Recovery shows in power consumption, factory rates
A gradual but steady increase in power consumption is the latest indication of economic recovery, along with healthy indicators in manufacturing, making President Moon Jae-in's goal of 4-percent growth for 2021 more possible.
According to a report by the Korea Electric Power Corp. (Kepco), power consumption in March increased by 0.5 percent compared to a year earlier, the fifth consecutive month of positive growth.
After the Covid-19 outbreak, power consumption fell for 10 months before turning around last November with a 0.1 percent increase.
The increase in power consumption in recent months is partly caused by an uptick in industrial activities led by strong exports.
In March, electricity sales to the semiconductor industry rose 9.5 percent compared to a year earlier. Sales to petrochemical manufacturers saw a 6 percent increase and to the automotive industry 4.7 percent.
A report by the Korea Industrial Complex Corporation, an agency under the Ministry of Trade in charge of Korean industrial complexes, also portrayed a manufacturing industry roaring back.
According to the report, the average operation rate at industrial complexes was 82.1 percent in March, the highest rate since March 2017.
When Covid-19 started affecting Korea and then the rest of the world, operation rates fell. Last May, the operation rate for plants in Korean industrial complexes fell to as low as 70.4 percent.
By industry, the operation rate at companies making transportation equipment averaged 90.8 percent in March, while the comparable number for steel producers was 82 percent, for petrochemical producers 86.7 percent, and textile and clothing producers 72.4 percent.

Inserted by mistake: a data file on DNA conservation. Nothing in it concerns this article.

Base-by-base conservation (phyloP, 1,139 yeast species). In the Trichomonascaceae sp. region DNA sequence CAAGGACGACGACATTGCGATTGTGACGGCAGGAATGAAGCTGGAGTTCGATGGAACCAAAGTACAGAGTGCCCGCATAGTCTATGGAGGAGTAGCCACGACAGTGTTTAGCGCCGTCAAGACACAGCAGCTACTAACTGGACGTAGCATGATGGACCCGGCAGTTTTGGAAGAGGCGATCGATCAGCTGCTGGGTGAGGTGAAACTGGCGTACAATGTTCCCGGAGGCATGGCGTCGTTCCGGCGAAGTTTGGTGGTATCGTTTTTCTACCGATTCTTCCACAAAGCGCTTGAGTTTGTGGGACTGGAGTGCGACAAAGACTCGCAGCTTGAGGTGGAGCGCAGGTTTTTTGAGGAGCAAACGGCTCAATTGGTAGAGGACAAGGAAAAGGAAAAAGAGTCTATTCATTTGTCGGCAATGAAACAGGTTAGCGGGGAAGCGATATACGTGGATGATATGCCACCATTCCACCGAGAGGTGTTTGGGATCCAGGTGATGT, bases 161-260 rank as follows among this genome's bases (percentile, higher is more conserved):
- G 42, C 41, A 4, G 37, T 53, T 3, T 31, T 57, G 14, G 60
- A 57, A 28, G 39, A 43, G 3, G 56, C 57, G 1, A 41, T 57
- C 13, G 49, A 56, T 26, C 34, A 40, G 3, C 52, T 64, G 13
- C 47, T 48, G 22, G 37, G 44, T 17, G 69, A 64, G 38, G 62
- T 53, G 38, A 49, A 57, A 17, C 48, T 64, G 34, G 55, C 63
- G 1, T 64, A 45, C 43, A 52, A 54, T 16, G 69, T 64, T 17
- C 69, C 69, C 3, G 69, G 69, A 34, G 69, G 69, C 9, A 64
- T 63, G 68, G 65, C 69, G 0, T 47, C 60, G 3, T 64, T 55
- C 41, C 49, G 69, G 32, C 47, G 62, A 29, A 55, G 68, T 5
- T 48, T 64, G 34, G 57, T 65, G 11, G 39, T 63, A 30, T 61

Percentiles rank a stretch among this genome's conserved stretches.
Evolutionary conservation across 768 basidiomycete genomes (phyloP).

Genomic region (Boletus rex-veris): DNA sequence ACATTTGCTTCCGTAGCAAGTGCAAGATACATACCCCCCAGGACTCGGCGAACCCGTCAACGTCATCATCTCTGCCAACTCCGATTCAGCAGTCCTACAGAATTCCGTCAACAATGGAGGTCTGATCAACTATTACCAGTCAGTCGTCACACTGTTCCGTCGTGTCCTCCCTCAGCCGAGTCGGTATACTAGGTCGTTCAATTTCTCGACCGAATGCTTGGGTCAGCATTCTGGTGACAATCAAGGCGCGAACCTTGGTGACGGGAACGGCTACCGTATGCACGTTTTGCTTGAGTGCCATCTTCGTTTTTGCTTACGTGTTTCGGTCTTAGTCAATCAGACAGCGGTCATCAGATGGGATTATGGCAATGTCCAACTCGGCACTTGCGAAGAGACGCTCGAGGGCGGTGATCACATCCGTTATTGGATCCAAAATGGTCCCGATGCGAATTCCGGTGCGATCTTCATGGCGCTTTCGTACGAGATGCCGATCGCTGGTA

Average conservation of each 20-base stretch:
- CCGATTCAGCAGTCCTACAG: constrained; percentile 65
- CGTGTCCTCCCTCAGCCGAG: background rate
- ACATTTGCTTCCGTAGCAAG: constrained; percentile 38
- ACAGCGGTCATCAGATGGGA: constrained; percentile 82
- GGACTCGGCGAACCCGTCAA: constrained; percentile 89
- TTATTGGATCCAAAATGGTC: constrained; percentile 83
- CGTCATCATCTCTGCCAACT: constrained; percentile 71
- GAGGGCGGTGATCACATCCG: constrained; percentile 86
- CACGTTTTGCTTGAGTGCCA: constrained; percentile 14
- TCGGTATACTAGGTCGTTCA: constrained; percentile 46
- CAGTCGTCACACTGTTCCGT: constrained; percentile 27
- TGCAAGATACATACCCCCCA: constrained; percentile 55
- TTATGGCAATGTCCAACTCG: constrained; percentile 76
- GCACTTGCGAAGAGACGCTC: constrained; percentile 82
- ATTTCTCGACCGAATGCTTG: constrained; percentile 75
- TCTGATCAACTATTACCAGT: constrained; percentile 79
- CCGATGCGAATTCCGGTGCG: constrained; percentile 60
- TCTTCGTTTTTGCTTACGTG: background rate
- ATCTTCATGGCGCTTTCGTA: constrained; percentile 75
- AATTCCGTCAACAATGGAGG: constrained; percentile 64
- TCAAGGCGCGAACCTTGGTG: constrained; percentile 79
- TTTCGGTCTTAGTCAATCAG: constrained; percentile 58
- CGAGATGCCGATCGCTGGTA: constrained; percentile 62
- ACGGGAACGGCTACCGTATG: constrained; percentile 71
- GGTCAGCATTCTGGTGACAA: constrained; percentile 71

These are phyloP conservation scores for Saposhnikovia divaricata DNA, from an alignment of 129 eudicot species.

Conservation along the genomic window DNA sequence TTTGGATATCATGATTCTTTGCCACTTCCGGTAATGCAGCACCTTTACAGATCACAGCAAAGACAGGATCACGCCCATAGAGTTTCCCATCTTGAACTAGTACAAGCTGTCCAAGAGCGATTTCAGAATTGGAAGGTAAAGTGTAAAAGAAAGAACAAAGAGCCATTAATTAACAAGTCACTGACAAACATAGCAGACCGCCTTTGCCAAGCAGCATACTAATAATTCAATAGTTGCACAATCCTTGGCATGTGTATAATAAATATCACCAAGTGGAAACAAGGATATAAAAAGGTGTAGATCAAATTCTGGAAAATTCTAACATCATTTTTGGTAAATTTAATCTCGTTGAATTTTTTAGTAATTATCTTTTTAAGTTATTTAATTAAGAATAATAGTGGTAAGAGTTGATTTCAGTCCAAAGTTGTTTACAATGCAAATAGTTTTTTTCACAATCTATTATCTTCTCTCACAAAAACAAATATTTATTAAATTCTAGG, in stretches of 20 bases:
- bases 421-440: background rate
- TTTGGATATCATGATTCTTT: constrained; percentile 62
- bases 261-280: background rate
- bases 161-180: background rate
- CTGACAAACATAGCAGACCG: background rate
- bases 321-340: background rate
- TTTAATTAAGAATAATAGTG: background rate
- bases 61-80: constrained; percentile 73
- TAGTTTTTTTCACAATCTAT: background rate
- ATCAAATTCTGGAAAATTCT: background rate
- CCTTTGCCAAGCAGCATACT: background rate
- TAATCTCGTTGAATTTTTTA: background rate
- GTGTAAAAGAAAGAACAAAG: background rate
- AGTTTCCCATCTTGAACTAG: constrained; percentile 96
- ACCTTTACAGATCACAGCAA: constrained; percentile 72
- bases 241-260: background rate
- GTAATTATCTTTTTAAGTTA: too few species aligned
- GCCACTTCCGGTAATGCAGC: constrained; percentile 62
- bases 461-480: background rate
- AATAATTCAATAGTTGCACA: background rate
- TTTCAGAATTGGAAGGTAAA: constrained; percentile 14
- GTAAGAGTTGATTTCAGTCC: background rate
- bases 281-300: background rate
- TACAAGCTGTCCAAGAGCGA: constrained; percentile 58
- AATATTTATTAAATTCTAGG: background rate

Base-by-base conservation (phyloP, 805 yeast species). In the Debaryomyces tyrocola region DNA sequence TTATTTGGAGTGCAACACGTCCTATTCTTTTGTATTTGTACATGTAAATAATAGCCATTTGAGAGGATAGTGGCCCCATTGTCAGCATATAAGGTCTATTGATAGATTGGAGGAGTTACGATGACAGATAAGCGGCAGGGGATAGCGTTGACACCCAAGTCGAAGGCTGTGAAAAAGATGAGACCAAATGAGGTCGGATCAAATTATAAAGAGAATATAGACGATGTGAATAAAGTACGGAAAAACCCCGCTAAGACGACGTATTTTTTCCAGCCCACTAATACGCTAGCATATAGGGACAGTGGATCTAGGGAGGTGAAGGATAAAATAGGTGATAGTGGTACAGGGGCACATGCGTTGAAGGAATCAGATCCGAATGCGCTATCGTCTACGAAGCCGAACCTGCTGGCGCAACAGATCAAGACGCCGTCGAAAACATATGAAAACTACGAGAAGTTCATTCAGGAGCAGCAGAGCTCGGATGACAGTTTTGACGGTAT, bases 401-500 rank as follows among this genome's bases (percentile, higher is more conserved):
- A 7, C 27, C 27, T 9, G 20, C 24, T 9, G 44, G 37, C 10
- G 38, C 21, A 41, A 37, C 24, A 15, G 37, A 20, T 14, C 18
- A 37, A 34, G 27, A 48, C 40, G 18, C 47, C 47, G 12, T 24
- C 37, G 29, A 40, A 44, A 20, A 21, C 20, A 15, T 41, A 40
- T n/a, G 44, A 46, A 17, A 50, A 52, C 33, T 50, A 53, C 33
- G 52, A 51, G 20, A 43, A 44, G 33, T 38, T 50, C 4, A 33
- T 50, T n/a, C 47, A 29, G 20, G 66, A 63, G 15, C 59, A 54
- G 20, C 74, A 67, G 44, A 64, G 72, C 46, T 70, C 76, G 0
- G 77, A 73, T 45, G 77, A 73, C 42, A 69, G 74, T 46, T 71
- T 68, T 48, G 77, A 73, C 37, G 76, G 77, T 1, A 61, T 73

In another good sign, according to the Korea Iron and Steel Association, crude steel production amounted to 6.06 million tons in March, a 4.8 percent increase compared to a year earlier.
It was the largest amount of crude steel produced since May 2019's 6.27 million tons. Crude steel production fell every month between March and November 2020 except for September.
It has been increasing every month since December's 0.7 percent increase on-year.
Even the employment situation seems to be improving.
According to Democratic Party lawmaker Park Kwang-on’s office, the number of people who lost jobs involuntarily in April amounted to 1.7 million, roughly 220,000 people fewer, or 13 percent, than in the same month a year earlier. It was the first month in which the number of people who lost jobs declined year-on-year since February 2020.
The lawmaker's study was based on job data from Statistics Korea.
The lawmaker said that for the first time in 14 months, jobs lost to layoffs and businesses being forced to close have declined.
However, some analysts say it’s too early to pop the champagne as the recent positive data could be the result of a base effect -- businesses coming back from a low base during the pandemic. They cautioned that many industries are still suffering badly from the global pandemic, especially many small companies.
“From various economic indices, one could think industries are not only moving away from the shockwave of Covid-19 but recovering,” said Choo Kwang-ho, head of research for the Korea Economic Research Institute.
“However, we still have to closely monitor another two to three months as uncertainties such as the automotive industry being impacted by the supply shortage of semiconductors and worries of a fourth Covid-19 wave remain.”
BY KIM NAM-JUN [firstname.lastname@example.org]